Brandon already articulately gave a compelling argument for altering the legal definition of marriage. In essence, it is that two people who love each other and want to commit to each other should be able to marry. Gay couples can do everything that you suggest marriage gives society: commitment to each other, parenting, forming a well-balance unit, and sometimes even propagation of the species, if not by traditional means. I sometimes here the whole “the species will die out if we let gay people marry.” That’s a bunch of bull. There have always been gay people, there will always be gay people. They just are gay, it’s not a choice, and it’s not caused by some ‘mistake’ their parents made in raising them or by the degradation of society. People should not have to hide who they are, and should not have to be denied love and the marriage that straight people enjoy just because of who they are. I think it would actually help stabilize our society more, if gay people are allowed to commit to these social contracts, which can take a higher level of commitment than simply living together.

    As for religion, yes, the constitution absolutely states separation of church and state. This is a nation of many religions, not just one, and also of many people who feel complete without a belief in God. Christians (and I’m speaking as a formerly fairly fundamentalist one) often forget that people are JUST AS valued in God’s eyes whether they’re ‘saved’ or not. A belief in God can be a great spiritual help to people, but let’s not forget that God speaks to people in many different ways, not just through the Christian faith. Christians believe that everyone should be saved, and as a way to help the unsaved (at best) or to prevent corruption of society (in their own view), try to prevent others from ‘sinning’ by encoding into law their own morals. But this is where religion gets mixed up in politics. I value people of faith, who often come with a high sense of integrity and love. However, this isn’t always the case, since they are just people (‘sinners’) like the rest of us. We should each allow our faith-based (or non-faith-based) morals to regulate our personal choices and behavior, but to force these religious morals onto others who have a different view of Life, the Universe, and Everything is crossing the constitutional line.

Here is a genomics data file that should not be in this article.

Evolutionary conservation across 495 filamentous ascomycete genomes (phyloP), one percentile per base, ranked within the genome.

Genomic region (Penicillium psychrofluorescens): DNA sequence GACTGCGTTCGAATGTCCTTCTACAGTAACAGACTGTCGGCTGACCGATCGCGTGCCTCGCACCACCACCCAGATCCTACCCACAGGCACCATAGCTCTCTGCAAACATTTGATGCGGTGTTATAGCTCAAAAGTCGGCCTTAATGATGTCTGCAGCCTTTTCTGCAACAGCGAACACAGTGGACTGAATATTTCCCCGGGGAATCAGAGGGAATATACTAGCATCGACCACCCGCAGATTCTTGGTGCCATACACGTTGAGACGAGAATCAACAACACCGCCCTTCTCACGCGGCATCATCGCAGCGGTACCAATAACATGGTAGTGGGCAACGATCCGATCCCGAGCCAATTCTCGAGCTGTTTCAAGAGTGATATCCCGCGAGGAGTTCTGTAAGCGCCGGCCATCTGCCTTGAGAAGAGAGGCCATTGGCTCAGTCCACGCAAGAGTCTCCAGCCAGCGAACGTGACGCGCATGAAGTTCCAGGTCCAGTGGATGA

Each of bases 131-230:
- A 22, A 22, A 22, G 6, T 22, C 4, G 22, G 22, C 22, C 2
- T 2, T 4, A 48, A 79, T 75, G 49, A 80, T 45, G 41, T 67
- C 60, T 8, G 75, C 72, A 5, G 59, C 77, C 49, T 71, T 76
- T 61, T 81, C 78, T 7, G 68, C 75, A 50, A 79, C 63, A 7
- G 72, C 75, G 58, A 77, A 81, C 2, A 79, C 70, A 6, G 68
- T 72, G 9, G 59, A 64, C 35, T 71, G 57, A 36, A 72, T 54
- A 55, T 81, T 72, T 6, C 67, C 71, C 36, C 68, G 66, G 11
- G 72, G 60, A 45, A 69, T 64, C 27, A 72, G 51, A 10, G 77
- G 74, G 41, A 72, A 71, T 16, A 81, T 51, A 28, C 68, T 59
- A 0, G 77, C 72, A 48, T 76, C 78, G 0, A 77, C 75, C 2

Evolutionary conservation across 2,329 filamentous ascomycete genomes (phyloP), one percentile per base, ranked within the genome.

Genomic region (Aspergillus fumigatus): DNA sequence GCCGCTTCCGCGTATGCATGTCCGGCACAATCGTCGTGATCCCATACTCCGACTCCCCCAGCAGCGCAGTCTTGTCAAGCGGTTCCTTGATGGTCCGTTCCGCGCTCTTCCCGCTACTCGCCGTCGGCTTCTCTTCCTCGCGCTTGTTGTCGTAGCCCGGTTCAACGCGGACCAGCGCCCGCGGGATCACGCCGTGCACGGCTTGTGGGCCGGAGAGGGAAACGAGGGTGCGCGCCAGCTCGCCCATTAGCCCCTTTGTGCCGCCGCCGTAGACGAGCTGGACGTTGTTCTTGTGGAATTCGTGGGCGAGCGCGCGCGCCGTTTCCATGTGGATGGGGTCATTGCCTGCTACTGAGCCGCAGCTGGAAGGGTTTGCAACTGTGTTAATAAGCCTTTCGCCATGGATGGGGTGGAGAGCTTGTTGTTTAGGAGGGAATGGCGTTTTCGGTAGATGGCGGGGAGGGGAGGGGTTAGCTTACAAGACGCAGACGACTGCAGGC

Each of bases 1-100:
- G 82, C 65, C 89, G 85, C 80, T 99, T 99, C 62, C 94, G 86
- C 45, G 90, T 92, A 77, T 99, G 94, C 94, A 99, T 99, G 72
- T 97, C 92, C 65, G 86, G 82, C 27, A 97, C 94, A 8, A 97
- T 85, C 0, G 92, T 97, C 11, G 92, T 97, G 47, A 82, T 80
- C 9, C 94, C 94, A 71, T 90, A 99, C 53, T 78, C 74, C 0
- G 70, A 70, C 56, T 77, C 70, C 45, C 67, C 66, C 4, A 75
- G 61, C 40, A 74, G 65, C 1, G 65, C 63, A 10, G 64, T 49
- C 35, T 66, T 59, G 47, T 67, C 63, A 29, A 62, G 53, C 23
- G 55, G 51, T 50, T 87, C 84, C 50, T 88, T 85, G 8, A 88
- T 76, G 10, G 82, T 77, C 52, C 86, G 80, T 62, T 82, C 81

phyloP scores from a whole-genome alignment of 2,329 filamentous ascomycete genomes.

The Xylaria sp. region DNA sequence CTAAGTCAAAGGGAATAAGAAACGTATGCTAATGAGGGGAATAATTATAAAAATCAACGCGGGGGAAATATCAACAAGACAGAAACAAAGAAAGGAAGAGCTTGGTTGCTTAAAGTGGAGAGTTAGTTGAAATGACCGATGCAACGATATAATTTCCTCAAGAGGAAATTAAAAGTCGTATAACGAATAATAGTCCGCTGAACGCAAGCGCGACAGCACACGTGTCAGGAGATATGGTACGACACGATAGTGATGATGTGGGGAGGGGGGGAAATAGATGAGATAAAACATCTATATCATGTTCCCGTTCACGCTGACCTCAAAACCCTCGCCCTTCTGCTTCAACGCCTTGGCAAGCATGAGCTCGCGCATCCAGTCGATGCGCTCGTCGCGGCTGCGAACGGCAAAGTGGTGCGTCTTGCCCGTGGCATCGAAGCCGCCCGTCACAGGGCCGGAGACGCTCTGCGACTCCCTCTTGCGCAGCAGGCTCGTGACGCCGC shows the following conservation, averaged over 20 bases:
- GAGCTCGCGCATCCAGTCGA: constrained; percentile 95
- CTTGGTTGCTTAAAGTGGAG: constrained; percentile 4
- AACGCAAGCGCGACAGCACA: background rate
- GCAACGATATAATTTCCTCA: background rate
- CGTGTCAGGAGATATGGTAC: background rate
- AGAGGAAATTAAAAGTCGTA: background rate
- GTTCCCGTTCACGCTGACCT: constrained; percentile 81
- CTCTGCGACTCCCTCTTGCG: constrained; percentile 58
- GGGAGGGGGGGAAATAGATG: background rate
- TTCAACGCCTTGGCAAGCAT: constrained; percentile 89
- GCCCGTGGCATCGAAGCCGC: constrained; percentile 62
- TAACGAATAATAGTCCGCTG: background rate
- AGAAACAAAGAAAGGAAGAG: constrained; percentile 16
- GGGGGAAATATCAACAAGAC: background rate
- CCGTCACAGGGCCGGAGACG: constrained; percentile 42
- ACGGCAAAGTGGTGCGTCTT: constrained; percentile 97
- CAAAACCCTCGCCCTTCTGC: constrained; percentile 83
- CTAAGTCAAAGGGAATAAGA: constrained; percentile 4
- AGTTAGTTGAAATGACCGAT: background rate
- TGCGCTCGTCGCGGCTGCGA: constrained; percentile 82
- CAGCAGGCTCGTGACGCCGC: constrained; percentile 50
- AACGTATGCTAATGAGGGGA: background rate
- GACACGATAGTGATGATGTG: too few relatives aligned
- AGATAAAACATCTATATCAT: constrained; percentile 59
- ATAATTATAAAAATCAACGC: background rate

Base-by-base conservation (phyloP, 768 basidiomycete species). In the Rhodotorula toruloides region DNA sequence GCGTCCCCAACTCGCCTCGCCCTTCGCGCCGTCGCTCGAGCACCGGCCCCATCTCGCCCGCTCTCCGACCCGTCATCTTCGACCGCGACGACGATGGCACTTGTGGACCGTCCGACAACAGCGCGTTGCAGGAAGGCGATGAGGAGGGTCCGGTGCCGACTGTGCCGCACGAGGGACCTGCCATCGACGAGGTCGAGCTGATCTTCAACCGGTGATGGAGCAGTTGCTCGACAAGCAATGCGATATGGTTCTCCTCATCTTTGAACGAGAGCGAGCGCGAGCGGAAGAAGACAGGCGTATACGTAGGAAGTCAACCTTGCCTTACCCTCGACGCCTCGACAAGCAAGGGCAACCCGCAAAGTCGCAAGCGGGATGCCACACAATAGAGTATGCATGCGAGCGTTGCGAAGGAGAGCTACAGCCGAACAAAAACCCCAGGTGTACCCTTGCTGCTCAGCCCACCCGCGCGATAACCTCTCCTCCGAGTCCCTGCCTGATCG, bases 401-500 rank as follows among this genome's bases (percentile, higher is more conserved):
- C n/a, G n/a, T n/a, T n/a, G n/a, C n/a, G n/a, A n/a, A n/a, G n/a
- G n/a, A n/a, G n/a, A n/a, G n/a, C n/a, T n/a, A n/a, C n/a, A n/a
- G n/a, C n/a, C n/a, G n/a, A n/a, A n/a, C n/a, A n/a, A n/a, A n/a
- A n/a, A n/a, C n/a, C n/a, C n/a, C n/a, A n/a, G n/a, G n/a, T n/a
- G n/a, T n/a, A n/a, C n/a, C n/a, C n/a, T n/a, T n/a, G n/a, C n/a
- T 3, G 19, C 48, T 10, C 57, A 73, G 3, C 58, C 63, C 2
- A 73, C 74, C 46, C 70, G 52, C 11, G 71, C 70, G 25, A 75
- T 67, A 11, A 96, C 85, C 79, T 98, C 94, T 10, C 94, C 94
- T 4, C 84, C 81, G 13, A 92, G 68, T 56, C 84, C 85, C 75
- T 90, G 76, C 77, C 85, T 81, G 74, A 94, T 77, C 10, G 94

And actually, I don’t think God considers homosexuality to be a sin. If He makes people gay, then there’s no way he would consider it a sin. I think it’s just something people are often uncomfortable with, so they like to rationalize it as a ‘sin’. Just like slavery used to be defended by the Christian church in our own nation. In the times of the Bible, slavery was more common. Genocide was even promoted in the Old Testament. But as a society, we have progressed beyond those things (at least in most parts of the world). I think most would agree that slavery and genocide are no longer considered okay by our society and the Christian church. It’s time for us to look at our prejudices and admit that there is nothing wrong with homosexuality. It doesn’t harm anyone else, and why is someone else’s sexual life our business, anyway? I would be fairly offended if society decided it needed to regulate what my husband and I do in the bedroom. And, as girlysmack points out on Garcia’s page, men in the Bible have more than one wife, so why don’t we also legalize polygamy? Just like the slavery issue, we need to let our hearts lead us on this. Other people’s choices actually DON’T threaten your own choices. For a more complete Biblically-based discussion, I urge you to go to this link; it says it a lot better than I could.

  13. says:

    Just found this online. Slight tangent, concerning the hijack of the republican party by the religious right, but one part that caters to our conversation:

    “Does any reasonable person not believe that gays and lesbians deserve respect and equality? Not today’s Republican Party. Expert translators from Arabic have been dismissed for being gay. And applicants for the post of certified public accountants in the Iraq Green Zone have been asked about their view of Roe v. Wade.”

    Really? Are we allowing our government to discriminate against people based on religious moral opinions?

  14. Seth says:


    Unsurprisingly you ignored the crux of what I was expressing and resorted to the tired smears of “narrow minded” and “bigoted”, couched it in a paternal tone and delivered it with a practiced air of smug moral superiority. True, it’s more diplomatic than appeals to defunct religious principles and nonsensical chants of “god hates fags” but it’s judgmental, condescending and spurious all the same.